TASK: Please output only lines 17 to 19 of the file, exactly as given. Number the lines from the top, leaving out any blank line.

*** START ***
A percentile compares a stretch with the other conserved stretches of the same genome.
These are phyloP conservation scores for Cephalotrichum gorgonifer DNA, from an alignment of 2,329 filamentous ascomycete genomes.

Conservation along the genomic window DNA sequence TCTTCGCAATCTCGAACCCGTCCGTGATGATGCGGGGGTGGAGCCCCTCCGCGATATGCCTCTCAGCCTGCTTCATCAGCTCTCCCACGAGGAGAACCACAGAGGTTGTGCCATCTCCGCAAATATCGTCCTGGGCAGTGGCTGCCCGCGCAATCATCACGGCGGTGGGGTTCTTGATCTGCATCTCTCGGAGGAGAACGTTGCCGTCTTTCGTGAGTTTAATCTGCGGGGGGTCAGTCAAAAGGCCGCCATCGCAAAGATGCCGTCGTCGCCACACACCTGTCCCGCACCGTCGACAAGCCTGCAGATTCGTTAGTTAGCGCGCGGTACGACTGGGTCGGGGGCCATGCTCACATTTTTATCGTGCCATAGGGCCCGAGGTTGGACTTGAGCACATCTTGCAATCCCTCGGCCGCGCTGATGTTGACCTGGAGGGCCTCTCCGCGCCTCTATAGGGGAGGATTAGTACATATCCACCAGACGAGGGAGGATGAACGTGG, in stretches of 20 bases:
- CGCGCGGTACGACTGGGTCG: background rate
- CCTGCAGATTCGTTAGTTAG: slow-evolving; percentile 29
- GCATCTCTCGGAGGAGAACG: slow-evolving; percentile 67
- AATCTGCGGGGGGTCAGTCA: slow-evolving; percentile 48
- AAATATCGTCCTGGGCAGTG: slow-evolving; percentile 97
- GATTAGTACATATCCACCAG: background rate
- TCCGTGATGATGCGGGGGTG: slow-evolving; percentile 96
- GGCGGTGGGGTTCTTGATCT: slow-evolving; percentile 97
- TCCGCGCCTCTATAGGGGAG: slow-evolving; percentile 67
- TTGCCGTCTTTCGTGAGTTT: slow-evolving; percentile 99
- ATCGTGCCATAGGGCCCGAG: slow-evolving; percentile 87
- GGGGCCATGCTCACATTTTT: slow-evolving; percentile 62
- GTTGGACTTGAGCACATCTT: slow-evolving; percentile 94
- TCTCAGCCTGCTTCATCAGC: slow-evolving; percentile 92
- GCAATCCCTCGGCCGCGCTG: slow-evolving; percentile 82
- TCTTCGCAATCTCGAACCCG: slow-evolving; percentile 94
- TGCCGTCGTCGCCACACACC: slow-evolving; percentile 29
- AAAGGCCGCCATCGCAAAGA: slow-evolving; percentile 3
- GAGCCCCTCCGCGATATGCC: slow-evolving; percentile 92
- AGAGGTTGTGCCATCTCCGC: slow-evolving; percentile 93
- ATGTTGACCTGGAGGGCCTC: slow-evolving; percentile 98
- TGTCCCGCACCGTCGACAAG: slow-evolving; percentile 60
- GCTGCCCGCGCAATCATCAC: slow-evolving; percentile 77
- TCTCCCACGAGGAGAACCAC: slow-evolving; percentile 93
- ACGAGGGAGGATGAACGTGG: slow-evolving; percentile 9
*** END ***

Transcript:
- TCTCAGCCTGCTTCATCAGC: slow-evolving; percentile 92
- GCAATCCCTCGGCCGCGCTG: slow-evolving; percentile 82
- TCTTCGCAATCTCGAACCCG: slow-evolving; percentile 94